Why we love Grin Natural
Grin Natural is a Kiwi based company that makes eco-friendly toothbrushes and 100% natural toothpastes. They began just 5 years ago and are now stocked across New Zealand in over 600 retailers, including dental clinics. They must be doing something right.
Bamboo toothbrushes are really popular at the moment. Bamboo is fast and easy to grow and is therefore sustainable. It is also completely natural. Once you’re finished with your toothbrush just pop the bamboo handle into your home compost bin and let nature do the rest.
Bamboo toothbrushes are also comparably priced to buying a plastic toothbrush. There really is no longer an excuse for buying plastic toothbrushes anymore. Buy bamboo now and let your eco-friendly conscience sleep better at night.
What we love about Grin is that they are the first company (that we know of) who have made an alternative to both plastic and bamboo toothbrushes. Bamboo isn’t for everyone. It takes a little more work to look after, especially if your bathroom is cold and damp. Bamboo can go mouldy and no one wants a mouldy toothbrush! So Grin has solved this problem and come up with toothbrushes made from cornstarch.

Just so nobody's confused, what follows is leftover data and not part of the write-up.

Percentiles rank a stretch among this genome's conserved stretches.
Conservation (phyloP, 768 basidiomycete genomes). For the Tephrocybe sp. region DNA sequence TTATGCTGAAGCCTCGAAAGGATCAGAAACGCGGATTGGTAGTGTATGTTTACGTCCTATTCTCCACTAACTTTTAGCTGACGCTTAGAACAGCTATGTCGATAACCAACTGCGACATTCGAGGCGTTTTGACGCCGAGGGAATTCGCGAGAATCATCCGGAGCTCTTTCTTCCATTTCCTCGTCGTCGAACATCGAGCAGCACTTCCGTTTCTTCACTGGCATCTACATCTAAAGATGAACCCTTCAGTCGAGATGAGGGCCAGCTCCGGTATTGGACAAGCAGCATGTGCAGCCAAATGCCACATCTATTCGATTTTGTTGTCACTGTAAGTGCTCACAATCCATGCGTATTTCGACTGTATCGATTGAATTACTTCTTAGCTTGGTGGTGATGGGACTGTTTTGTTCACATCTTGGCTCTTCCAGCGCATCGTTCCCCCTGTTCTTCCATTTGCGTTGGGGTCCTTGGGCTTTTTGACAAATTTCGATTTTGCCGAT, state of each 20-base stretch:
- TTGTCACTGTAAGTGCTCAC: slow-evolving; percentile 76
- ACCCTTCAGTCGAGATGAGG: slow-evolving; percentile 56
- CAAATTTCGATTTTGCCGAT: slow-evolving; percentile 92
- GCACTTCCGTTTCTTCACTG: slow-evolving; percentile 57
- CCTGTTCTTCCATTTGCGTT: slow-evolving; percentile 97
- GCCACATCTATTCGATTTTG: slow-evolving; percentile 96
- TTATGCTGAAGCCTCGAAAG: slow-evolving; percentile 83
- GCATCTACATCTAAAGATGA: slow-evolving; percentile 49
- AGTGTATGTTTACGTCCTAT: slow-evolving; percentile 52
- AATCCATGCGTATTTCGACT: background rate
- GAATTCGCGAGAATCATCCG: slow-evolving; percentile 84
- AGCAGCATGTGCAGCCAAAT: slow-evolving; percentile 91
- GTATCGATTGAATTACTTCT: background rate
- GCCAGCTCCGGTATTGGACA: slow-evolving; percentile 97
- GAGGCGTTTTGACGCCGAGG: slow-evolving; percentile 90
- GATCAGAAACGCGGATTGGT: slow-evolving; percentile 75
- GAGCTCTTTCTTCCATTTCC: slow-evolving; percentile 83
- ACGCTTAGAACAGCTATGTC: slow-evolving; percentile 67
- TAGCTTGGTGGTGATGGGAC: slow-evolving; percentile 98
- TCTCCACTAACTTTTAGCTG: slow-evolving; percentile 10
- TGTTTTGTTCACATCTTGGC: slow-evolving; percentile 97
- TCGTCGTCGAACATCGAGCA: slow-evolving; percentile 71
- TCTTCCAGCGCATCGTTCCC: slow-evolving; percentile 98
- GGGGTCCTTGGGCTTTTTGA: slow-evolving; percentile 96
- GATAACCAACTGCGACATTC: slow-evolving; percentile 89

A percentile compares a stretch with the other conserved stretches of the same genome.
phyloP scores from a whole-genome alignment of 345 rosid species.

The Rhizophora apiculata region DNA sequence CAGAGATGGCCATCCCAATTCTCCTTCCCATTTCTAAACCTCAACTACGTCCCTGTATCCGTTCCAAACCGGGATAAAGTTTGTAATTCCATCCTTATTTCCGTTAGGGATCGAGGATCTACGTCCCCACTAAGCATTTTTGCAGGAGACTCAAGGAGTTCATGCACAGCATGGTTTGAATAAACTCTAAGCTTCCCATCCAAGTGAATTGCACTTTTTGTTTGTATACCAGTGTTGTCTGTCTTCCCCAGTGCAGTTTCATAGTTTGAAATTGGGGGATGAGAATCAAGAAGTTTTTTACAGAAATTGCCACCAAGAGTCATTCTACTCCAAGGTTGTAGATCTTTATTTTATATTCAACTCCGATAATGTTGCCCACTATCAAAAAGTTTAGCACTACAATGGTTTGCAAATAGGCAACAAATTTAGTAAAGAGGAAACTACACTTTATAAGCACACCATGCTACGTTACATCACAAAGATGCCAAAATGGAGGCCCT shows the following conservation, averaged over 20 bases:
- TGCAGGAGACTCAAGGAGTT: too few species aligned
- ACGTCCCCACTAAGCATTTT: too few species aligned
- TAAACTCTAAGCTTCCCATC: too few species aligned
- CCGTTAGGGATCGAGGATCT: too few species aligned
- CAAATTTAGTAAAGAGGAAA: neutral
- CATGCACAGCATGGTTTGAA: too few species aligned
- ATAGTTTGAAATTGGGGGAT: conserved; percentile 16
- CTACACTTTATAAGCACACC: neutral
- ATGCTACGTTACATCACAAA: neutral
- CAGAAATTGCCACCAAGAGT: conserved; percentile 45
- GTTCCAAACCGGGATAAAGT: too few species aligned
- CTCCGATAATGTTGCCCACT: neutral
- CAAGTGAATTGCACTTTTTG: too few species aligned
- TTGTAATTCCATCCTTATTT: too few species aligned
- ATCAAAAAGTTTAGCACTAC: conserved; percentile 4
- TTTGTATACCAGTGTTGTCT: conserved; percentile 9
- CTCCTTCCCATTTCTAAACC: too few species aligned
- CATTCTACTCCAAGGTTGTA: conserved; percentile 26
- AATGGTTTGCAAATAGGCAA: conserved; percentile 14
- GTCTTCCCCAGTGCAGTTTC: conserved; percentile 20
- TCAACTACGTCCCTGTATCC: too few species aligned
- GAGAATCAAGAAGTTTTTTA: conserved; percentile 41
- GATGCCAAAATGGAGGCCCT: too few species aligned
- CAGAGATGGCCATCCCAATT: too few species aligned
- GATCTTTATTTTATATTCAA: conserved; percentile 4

Available in 3 colours, cornstarch toothbrushes are also fully biodegradable. They take a little longer than bamboo, but are a great compromise between plastic and bamboo.
The thing we love the most about Grin Natural is that they are a zero-waste focused company. Dentists all agree that the best material for toothbrush bristles is nylon – a plastic. After all, a toothbrush has only one job – to clean your teeth! So as not to compromise on teeth cleanliness or eco-friendliness, Grin Natural have created a recycling program that allows you to return all bristles and toothpaste tubes (for free) and they ensure that they are fully recycled. Brilliant! Well done Grin Natural.
We are all becoming more and more aware that plastic lasts forever! And that every toothbrush we have ever used still exists today. I’m 35 years old, and in my life, if I have had a new brush every 3 months as recommended by dentists, then I have used up to 140 plastic toothbrushes. It is crazy to think that every single one of those brushes still exists somewhere in the world. And will continue to exist for hundreds of years to come.
Toothbrushes are washing up on beaches all over the world. This photo taken by Alex Hofford for Greenpeace shows the brushes that have washed up on the beaches of Hawaii.
When I’ve watched The Island with Bear Grylls, I’ve seen toothbrushes washed up on remote unpopulated islands – Sorry, I’m not much of a traveller myself.
It is a real issue that we ALL need to change. When you buy your next toothbrush, do Mother-Earth a favour and make it an eco-friendly, biodegradable one.